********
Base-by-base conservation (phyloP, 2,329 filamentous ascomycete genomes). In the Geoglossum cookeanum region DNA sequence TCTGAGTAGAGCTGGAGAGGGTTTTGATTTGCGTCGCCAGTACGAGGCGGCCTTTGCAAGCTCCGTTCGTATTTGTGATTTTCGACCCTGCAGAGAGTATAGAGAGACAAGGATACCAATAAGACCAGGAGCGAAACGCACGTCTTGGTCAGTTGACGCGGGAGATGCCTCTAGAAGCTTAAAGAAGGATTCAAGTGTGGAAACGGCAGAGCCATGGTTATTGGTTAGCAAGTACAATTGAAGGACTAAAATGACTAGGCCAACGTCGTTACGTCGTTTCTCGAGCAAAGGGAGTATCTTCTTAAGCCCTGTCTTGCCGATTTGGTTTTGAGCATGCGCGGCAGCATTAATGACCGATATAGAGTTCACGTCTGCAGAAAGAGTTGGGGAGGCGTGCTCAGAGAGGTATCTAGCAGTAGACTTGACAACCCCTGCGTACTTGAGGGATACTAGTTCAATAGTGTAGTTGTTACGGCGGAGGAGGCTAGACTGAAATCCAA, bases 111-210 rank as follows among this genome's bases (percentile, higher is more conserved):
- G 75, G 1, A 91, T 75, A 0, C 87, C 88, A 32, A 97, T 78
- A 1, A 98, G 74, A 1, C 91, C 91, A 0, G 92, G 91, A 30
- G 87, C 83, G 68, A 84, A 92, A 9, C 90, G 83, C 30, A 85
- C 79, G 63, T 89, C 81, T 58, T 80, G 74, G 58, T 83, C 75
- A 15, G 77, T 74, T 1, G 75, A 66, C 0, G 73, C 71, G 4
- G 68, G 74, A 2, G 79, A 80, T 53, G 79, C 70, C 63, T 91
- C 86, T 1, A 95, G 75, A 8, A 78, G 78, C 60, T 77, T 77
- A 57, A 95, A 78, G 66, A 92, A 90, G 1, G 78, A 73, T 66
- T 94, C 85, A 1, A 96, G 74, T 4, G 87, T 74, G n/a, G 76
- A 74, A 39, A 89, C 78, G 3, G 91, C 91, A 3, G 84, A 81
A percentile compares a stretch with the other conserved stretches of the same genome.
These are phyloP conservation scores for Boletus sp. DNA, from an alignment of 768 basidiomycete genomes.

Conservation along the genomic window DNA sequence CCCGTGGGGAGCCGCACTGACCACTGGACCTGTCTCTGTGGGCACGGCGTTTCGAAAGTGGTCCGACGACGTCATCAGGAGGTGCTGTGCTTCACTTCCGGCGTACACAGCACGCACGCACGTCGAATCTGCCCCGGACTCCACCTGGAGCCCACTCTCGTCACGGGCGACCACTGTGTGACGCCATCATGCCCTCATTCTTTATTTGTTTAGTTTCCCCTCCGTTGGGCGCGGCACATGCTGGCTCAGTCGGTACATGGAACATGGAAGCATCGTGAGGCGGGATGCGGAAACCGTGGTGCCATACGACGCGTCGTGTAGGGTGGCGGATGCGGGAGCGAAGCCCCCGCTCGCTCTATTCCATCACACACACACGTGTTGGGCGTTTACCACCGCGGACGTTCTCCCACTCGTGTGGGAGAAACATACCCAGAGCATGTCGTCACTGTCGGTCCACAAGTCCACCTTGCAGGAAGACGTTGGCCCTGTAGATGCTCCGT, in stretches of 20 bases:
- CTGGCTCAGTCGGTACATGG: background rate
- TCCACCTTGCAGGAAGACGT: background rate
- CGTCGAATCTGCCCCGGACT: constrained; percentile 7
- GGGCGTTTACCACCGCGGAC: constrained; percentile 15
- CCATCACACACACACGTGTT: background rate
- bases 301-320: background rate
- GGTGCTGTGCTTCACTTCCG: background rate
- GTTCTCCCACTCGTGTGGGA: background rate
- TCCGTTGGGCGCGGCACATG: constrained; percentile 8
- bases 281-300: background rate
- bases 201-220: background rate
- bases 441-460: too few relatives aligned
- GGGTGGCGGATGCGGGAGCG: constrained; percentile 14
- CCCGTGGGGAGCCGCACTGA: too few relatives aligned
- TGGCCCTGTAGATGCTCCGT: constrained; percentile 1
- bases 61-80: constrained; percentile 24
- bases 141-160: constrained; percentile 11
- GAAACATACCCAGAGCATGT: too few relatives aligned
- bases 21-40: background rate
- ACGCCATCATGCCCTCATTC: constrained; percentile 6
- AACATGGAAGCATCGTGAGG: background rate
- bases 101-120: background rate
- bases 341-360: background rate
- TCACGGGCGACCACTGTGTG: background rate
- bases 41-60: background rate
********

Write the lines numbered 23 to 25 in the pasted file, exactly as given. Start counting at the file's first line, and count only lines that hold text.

- TCCGTTGGGCGCGGCACATG: constrained; percentile 8
- bases 281-300: background rate
- bases 201-220: background rate